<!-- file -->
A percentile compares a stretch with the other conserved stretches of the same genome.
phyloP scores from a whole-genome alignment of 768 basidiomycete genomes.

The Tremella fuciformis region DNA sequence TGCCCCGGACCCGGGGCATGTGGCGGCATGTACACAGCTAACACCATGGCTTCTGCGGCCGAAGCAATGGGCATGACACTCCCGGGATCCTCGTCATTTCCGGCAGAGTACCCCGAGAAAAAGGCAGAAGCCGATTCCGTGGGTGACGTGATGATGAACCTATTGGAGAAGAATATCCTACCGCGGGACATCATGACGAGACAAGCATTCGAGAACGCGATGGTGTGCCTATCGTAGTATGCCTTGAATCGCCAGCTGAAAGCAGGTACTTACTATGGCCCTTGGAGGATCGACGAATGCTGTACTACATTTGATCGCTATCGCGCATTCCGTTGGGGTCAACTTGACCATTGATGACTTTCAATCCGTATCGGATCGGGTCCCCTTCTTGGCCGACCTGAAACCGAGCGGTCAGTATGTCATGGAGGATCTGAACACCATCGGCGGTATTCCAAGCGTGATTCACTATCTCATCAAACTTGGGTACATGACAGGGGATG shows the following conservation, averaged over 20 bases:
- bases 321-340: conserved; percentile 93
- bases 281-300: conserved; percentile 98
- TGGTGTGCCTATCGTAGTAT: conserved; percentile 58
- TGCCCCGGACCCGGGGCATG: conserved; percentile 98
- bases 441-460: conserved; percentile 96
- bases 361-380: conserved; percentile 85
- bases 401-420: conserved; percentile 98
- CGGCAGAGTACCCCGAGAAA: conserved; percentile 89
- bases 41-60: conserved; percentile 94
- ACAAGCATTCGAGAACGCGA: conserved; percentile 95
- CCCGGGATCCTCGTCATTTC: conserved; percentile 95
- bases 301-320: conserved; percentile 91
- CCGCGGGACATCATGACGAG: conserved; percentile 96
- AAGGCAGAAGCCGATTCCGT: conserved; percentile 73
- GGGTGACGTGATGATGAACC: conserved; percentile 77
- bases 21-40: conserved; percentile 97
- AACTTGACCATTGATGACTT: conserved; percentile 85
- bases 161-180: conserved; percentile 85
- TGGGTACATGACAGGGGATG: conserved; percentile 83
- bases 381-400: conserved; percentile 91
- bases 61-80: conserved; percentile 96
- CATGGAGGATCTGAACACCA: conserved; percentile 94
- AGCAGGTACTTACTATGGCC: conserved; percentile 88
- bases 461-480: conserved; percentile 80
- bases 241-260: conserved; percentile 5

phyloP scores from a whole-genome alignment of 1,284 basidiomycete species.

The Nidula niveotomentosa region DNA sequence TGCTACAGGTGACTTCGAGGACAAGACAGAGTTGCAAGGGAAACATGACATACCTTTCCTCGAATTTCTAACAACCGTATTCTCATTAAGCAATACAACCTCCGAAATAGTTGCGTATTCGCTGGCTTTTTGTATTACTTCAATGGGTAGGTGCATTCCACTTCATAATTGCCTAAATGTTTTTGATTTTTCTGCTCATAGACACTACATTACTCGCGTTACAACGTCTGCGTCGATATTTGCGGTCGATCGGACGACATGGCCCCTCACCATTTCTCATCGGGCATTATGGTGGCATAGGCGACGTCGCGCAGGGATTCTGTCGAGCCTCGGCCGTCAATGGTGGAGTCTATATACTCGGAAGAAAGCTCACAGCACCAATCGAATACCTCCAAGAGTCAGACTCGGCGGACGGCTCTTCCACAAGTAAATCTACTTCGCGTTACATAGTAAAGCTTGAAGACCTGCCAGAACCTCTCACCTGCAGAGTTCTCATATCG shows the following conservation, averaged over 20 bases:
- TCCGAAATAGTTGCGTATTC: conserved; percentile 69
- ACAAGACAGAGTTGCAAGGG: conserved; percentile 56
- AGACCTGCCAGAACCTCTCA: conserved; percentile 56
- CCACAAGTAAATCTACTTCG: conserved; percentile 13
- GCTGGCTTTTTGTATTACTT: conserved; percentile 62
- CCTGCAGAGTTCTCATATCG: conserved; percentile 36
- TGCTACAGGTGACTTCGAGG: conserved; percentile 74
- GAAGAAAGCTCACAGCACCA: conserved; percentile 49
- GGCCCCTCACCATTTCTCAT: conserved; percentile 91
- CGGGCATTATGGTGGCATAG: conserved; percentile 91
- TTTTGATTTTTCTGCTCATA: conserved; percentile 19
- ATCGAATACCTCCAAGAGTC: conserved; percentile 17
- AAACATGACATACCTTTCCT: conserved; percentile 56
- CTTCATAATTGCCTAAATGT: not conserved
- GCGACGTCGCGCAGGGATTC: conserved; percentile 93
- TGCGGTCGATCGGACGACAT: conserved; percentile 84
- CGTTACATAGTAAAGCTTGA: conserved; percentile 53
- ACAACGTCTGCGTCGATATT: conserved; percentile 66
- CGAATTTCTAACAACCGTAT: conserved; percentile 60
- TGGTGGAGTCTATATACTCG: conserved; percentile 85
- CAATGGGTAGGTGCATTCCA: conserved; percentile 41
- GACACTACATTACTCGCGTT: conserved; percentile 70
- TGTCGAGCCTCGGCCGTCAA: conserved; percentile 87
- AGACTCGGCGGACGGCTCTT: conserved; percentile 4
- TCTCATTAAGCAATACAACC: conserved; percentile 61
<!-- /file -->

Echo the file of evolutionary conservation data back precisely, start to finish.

A percentile compares a stretch with the other conserved stretches of the same genome.
phyloP scores from a whole-genome alignment of 768 basidiomycete genomes.

The Tremella fuciformis region DNA sequence TGCCCCGGACCCGGGGCATGTGGCGGCATGTACACAGCTAACACCATGGCTTCTGCGGCCGAAGCAATGGGCATGACACTCCCGGGATCCTCGTCATTTCCGGCAGAGTACCCCGAGAAAAAGGCAGAAGCCGATTCCGTGGGTGACGTGATGATGAACCTATTGGAGAAGAATATCCTACCGCGGGACATCATGACGAGACAAGCATTCGAGAACGCGATGGTGTGCCTATCGTAGTATGCCTTGAATCGCCAGCTGAAAGCAGGTACTTACTATGGCCCTTGGAGGATCGACGAATGCTGTACTACATTTGATCGCTATCGCGCATTCCGTTGGGGTCAACTTGACCATTGATGACTTTCAATCCGTATCGGATCGGGTCCCCTTCTTGGCCGACCTGAAACCGAGCGGTCAGTATGTCATGGAGGATCTGAACACCATCGGCGGTATTCCAAGCGTGATTCACTATCTCATCAAACTTGGGTACATGACAGGGGATG shows the following conservation, averaged over 20 bases:
- bases 321-340: conserved; percentile 93
- bases 281-300: conserved; percentile 98
- TGGTGTGCCTATCGTAGTAT: conserved; percentile 58
- TGCCCCGGACCCGGGGCATG: conserved; percentile 98
- bases 441-460: conserved; percentile 96
- bases 361-380: conserved; percentile 85
- bases 401-420: conserved; percentile 98
- CGGCAGAGTACCCCGAGAAA: conserved; percentile 89
- bases 41-60: conserved; percentile 94
- ACAAGCATTCGAGAACGCGA: conserved; percentile 95
- CCCGGGATCCTCGTCATTTC: conserved; percentile 95
- bases 301-320: conserved; percentile 91
- CCGCGGGACATCATGACGAG: conserved; percentile 96
- AAGGCAGAAGCCGATTCCGT: conserved; percentile 73
- GGGTGACGTGATGATGAACC: conserved; percentile 77
- bases 21-40: conserved; percentile 97
- AACTTGACCATTGATGACTT: conserved; percentile 85
- bases 161-180: conserved; percentile 85
- TGGGTACATGACAGGGGATG: conserved; percentile 83
- bases 381-400: conserved; percentile 91
- bases 61-80: conserved; percentile 96
- CATGGAGGATCTGAACACCA: conserved; percentile 94
- AGCAGGTACTTACTATGGCC: conserved; percentile 88
- bases 461-480: conserved; percentile 80
- bases 241-260: conserved; percentile 5

phyloP scores from a whole-genome alignment of 1,284 basidiomycete species.

The Nidula niveotomentosa region DNA sequence TGCTACAGGTGACTTCGAGGACAAGACAGAGTTGCAAGGGAAACATGACATACCTTTCCTCGAATTTCTAACAACCGTATTCTCATTAAGCAATACAACCTCCGAAATAGTTGCGTATTCGCTGGCTTTTTGTATTACTTCAATGGGTAGGTGCATTCCACTTCATAATTGCCTAAATGTTTTTGATTTTTCTGCTCATAGACACTACATTACTCGCGTTACAACGTCTGCGTCGATATTTGCGGTCGATCGGACGACATGGCCCCTCACCATTTCTCATCGGGCATTATGGTGGCATAGGCGACGTCGCGCAGGGATTCTGTCGAGCCTCGGCCGTCAATGGTGGAGTCTATATACTCGGAAGAAAGCTCACAGCACCAATCGAATACCTCCAAGAGTCAGACTCGGCGGACGGCTCTTCCACAAGTAAATCTACTTCGCGTTACATAGTAAAGCTTGAAGACCTGCCAGAACCTCTCACCTGCAGAGTTCTCATATCG shows the following conservation, averaged over 20 bases:
- TCCGAAATAGTTGCGTATTC: conserved; percentile 69
- ACAAGACAGAGTTGCAAGGG: conserved; percentile 56
- AGACCTGCCAGAACCTCTCA: conserved; percentile 56
- CCACAAGTAAATCTACTTCG: conserved; percentile 13
- GCTGGCTTTTTGTATTACTT: conserved; percentile 62
- CCTGCAGAGTTCTCATATCG: conserved; percentile 36
- TGCTACAGGTGACTTCGAGG: conserved; percentile 74
- GAAGAAAGCTCACAGCACCA: conserved; percentile 49
- GGCCCCTCACCATTTCTCAT: conserved; percentile 91
- CGGGCATTATGGTGGCATAG: conserved; percentile 91
- TTTTGATTTTTCTGCTCATA: conserved; percentile 19
- ATCGAATACCTCCAAGAGTC: conserved; percentile 17
- AAACATGACATACCTTTCCT: conserved; percentile 56
- CTTCATAATTGCCTAAATGT: not conserved
- GCGACGTCGCGCAGGGATTC: conserved; percentile 93
- TGCGGTCGATCGGACGACAT: conserved; percentile 84
- CGTTACATAGTAAAGCTTGA: conserved; percentile 53
- ACAACGTCTGCGTCGATATT: conserved; percentile 66
- CGAATTTCTAACAACCGTAT: conserved; percentile 60
- TGGTGGAGTCTATATACTCG: conserved; percentile 85
- CAATGGGTAGGTGCATTCCA: conserved; percentile 41
- GACACTACATTACTCGCGTT: conserved; percentile 70
- TGTCGAGCCTCGGCCGTCAA: conserved; percentile 87
- AGACTCGGCGGACGGCTCTT: conserved; percentile 4
- TCTCATTAAGCAATACAACC: conserved; percentile 61